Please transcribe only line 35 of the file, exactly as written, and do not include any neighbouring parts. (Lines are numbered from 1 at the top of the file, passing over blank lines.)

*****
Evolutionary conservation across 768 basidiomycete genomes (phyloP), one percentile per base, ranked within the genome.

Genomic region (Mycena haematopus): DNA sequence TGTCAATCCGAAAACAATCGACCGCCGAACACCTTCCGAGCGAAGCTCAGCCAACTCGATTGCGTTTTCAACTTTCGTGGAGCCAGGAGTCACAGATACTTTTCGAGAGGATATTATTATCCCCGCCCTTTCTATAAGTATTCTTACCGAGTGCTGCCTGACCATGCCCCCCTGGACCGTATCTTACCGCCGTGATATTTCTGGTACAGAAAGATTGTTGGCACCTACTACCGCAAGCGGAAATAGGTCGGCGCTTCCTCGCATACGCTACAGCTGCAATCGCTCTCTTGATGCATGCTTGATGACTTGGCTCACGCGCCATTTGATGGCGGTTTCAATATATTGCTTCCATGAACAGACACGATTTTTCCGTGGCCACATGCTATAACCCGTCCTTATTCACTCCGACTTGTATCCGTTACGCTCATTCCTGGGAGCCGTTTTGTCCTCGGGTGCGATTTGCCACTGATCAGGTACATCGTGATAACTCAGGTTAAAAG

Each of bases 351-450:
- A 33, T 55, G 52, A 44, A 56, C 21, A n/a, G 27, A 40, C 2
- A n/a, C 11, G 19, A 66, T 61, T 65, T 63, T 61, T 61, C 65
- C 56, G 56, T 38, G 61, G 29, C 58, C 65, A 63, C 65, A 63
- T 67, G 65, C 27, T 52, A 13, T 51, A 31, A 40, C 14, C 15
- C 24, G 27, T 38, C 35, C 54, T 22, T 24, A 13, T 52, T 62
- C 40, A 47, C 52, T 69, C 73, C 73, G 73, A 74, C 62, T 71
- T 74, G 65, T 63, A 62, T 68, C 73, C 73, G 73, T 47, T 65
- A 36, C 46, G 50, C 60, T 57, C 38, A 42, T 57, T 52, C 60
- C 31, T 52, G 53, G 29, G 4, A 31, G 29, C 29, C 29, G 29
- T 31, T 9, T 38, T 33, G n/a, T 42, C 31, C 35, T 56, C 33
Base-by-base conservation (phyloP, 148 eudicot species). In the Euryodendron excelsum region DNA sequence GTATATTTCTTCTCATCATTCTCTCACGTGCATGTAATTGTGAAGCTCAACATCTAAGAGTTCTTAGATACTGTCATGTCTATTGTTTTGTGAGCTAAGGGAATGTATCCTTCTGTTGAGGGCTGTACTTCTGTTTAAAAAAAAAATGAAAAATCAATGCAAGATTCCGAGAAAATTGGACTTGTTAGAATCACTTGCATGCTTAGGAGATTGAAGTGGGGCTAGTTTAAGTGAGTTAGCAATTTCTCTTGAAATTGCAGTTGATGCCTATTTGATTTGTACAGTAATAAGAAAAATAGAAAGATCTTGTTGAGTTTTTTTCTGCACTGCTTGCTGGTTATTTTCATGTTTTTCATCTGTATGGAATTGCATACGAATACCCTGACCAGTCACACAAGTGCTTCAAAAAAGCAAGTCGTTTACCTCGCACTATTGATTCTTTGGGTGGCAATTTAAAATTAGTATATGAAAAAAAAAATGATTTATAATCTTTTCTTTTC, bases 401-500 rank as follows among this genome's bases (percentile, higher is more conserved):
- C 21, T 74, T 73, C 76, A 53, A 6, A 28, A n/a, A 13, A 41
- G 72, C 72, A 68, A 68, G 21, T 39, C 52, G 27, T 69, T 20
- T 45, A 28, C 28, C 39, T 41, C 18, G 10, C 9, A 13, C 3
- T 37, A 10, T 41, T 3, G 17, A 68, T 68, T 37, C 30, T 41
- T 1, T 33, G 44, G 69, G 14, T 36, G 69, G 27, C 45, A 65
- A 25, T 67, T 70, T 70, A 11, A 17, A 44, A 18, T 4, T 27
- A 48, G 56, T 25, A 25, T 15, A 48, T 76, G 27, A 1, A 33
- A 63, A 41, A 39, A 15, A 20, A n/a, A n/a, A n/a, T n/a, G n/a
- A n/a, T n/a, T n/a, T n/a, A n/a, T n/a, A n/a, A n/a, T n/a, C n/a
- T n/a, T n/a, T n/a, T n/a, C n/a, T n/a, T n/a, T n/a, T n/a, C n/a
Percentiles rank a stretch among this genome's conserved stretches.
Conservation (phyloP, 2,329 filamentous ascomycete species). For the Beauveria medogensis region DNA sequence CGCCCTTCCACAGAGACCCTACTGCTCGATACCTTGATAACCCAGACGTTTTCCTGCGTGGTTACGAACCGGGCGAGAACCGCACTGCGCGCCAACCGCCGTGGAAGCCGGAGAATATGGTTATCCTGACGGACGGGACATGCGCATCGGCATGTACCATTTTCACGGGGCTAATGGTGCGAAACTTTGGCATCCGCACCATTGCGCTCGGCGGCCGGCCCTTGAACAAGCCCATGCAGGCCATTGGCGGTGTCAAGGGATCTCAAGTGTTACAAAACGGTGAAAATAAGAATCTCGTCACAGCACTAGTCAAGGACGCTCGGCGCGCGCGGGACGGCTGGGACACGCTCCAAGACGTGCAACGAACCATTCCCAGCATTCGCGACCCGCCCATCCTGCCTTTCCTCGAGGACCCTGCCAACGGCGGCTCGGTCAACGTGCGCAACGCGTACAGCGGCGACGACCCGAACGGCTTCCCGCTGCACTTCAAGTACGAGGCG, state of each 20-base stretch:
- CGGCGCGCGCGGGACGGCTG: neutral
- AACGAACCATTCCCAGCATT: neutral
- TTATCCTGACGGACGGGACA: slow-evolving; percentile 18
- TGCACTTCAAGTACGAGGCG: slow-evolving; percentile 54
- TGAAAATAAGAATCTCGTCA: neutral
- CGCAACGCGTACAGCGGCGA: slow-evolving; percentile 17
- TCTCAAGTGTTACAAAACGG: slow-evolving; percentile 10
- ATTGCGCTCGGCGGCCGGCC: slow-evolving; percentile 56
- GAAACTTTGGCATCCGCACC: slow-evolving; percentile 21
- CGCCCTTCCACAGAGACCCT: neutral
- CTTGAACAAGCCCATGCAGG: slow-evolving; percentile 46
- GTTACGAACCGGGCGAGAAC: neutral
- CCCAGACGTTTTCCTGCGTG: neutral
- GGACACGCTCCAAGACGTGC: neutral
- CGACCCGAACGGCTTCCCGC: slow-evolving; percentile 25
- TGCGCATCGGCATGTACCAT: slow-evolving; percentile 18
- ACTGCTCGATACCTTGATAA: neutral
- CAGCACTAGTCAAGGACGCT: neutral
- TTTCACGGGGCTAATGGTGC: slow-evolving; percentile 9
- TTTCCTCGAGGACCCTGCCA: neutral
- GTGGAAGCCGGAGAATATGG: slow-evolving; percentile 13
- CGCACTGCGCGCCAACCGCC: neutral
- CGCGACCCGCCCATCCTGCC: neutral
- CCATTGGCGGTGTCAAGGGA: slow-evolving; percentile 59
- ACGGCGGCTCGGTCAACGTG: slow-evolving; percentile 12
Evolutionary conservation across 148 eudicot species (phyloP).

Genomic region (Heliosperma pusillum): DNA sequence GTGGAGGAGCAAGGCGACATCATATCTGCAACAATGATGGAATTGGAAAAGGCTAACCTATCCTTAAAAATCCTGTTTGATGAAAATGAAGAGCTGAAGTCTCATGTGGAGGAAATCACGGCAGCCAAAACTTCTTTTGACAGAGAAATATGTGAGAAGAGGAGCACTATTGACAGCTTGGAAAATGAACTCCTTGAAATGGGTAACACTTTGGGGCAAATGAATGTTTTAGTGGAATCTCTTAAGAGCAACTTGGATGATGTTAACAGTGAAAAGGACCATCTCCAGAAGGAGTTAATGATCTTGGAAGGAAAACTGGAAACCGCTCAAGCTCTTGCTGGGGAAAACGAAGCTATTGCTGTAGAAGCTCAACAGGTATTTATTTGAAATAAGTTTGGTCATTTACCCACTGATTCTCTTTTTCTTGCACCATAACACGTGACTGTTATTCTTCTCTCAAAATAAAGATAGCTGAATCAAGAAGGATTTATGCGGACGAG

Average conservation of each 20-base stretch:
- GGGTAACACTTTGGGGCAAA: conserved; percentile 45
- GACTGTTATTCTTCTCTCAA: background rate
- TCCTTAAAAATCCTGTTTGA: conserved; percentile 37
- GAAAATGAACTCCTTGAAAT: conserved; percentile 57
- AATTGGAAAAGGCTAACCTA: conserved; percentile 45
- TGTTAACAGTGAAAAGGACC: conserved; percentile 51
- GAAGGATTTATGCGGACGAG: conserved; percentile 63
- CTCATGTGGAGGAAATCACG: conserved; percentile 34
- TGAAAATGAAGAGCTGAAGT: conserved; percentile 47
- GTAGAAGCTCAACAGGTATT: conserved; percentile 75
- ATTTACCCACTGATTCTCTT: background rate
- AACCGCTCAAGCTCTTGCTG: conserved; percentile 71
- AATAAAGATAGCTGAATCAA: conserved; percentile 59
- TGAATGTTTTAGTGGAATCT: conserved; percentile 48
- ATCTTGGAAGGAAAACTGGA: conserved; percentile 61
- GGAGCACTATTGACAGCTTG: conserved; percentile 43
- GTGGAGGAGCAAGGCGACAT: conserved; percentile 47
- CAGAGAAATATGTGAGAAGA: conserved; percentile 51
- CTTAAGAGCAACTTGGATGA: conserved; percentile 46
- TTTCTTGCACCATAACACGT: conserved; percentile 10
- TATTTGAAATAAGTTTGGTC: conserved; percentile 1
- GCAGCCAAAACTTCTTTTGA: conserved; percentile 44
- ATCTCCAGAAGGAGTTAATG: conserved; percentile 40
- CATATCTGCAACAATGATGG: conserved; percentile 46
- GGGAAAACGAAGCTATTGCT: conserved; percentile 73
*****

- GAAACTTTGGCATCCGCACC: slow-evolving; percentile 21